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Archive for the ‘Agriculture’ Category

Richest 1pc of US farmers get 72pc of govt subsidies; cotton costs $US156,000 per farmer; global fishing subsidies hurt poor nations, ruin ecology

Posted by gmarkets on 5 October, 2007

In the US, the richest 1 per cent of farmers got 72 per cent of the government payouts, and US cotton subsidies cost nearly $US4 billion, or $US156,000 a farmer, wrote Mike Moore in The Australian Financial Review (4/10/2007, p.63). Read the rest of this entry »

Posted in Agriculture, Australia, Emissions, Energy, Global, Green Markets 1002, Policy, Politics, US, Water | Leave a Comment »

Tropical feed-grasses outperform other forage crops: more forage, less soil erosion

Posted by gmarkets on 4 October, 2007

Tropical grasses were almost certain to play an increased role in grazing systems, reported The Land (26/7/2007, p.15). Read the rest of this entry »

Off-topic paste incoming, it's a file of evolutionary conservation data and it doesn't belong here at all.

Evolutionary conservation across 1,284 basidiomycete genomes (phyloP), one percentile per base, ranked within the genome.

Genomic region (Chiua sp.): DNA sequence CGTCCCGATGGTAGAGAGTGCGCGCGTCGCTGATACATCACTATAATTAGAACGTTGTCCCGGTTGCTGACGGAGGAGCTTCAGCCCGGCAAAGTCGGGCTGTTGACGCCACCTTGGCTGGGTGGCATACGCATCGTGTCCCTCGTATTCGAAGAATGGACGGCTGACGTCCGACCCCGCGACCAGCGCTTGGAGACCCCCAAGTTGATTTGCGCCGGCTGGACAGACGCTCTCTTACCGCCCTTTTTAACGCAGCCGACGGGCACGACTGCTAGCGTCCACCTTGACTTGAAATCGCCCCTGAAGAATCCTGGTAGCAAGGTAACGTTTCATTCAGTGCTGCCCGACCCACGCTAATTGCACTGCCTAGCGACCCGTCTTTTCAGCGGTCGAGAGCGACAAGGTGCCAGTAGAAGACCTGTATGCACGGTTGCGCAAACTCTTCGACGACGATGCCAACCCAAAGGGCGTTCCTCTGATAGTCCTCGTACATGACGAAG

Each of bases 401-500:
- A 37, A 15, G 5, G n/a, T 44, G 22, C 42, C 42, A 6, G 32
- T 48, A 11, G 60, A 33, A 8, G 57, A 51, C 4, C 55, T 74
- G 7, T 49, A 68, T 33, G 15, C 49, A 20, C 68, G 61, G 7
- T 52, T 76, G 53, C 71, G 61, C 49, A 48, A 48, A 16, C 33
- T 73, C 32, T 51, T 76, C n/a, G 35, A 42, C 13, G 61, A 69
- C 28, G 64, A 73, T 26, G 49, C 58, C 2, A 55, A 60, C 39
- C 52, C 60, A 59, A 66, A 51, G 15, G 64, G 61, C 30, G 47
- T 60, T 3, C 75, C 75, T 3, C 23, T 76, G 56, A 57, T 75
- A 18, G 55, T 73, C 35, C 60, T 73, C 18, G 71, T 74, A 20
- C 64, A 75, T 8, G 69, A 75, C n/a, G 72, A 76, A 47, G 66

Posted in Agriculture, Australia, Emissions, Energy, Green Markets 1001, Land, Vegetation, Water | Leave a Comment »

Research will forecast weather conditions in 100 kilometre by 100km quadrants

Posted by gmarkets on 20 September, 2007

The research will forecast weather conditions in 100 kilometre by 100km quadrants across the country, with the collected data then used to identify probable changes to factors such as growing seasons, yields and the effect on livestock reported The Land (23/8/2007, p. 3). Read the rest of this entry »

Posted in Agriculture, Climate, Emissions, Green Markets 0919, Policy, Vegetation | Leave a Comment »